New Body, Old Soul

There’s a scene in The Matrix where Neo sees a black cat in a hallway, briefly stopping and shaking itself before trodding off — and then he sees the exact same cat do the exact same thing right afterwards. “Huh,” Neo goes. “Déjà vu.”

“What did you just say?” the rest of the team asks and, instantly, we know something’s wrong. “A déjà vu is usually a glitch in the Matrix. It happens when they change something.” In this case, the change is that the team is now trapped in the building it’s in, and the algorithmic overlord’s AI soldiers are on their way to exterminate them.

A déjà vu is a memory you feel you’ve lived before. It means “already seen.” It’s a moment of remembrance for which, “despite the strong sense of recollection, the time, place, and practical context of the ‘previous’ experience are uncertain or believed to be impossible.”

When I was nine, I was stuck on Zelda: Ocarina of Time forever. When I finally managed to proceed to the next dungeon, it was as if I had done the entire thing before. I knew exactly where to go, what to do, and which steps to complete in what order. It was eerie.

A few years later, I was sitting in my dad’s desk chair, sorting Yu-Gi-Oh! cards. As I held five of them in my hand, the sunlight fell in through a window on the left, and time seemed to slow down. It was an odd, trance-like moment — and the exact same thing happened again a few years later.

Now, I know there are various scientific, perfectly reasonable explanations for déjà vus, but if you’ve ever felt like you’ve been in “this exact spot at this exact time before,” if you’ve read pages in books where you knew what comes next despite never having read them before, if you just know that you’ve held the cards exactly this way, played the game exactly this way, or had the exact same conversation with that person, maybe you’ll entertain my theory for what déjà vus are: Reminders that we’re old souls in new bodies.

What if there’s only a limited number of souls, and the universe keeps redistributing them? When someone dies, their soul goes back to “the pond,” and when a new baby is born, maybe, instead of a fresh soul off the shelf, it’ll get one that’s been around — and that’s why that person’s life will be full of déjà vus. I don’t think that’s a bad thing, by the way. I think it allows life to accomplish certain missions by sending us, its dedicated agents of fate, on the same course multiple times across generations.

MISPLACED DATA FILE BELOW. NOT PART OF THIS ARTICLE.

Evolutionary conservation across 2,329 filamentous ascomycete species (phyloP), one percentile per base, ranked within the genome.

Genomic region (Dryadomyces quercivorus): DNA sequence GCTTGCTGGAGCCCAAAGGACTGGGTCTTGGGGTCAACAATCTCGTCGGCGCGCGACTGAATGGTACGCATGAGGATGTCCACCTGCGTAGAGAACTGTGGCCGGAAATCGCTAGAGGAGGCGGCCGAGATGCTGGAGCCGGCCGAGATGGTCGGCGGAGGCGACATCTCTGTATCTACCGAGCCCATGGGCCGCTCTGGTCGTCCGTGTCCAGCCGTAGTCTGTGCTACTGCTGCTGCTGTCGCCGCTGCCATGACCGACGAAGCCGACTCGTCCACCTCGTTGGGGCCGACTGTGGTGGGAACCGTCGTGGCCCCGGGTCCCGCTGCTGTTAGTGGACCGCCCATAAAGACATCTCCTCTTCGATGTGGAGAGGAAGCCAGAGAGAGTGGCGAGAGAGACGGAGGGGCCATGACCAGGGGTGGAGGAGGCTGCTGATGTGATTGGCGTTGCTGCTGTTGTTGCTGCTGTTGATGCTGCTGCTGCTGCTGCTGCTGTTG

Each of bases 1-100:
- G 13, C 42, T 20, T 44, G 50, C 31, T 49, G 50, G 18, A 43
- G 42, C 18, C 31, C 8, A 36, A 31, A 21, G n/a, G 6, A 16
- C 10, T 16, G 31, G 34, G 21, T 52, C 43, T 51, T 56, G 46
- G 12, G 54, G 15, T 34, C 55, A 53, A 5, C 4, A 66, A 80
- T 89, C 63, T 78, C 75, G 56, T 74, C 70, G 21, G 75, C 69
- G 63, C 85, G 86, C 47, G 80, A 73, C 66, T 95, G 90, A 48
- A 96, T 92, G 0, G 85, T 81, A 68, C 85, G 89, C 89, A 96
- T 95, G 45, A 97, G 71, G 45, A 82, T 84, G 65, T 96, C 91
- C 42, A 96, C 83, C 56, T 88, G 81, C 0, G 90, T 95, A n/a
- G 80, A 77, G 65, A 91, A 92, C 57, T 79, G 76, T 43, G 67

Sometimes, one human life is just too small. Too short. Too fragile. The civil rights movement couldn’t just bank on Martin Luther King, even though his speech might be one of the climaxes of that story. It also needed Rosa Parks, John Lewis, Harriet Tubman, Malcolm X, Harry Belafonte, Frederick Douglass, Booker T. Washington, and many others, some of whom lived decades before the others were even born. Perhaps they just knew, even without reading about their predecessors in a book, that they were walking in the footprints of those who came before them — and where they were going was important, so important they had to keep walking.

Whenever you feel like you’ve “seen this before,” maybe it’s not a glitch in the matrix. Not a sign that “they changed something.” Maybe it’s a sign that nothing has changed at all. You’re here — again — and you’re on the same mission others were sent on before. What exactly that mission is only you can tell, but even if you have to stop sometimes and shake yourself before moving on, it’ll bring great honor, pride, and peace to your, and my, and our collective forebears. May your old soul never tire of new bodies, and may we each play our part in our one, shared human story.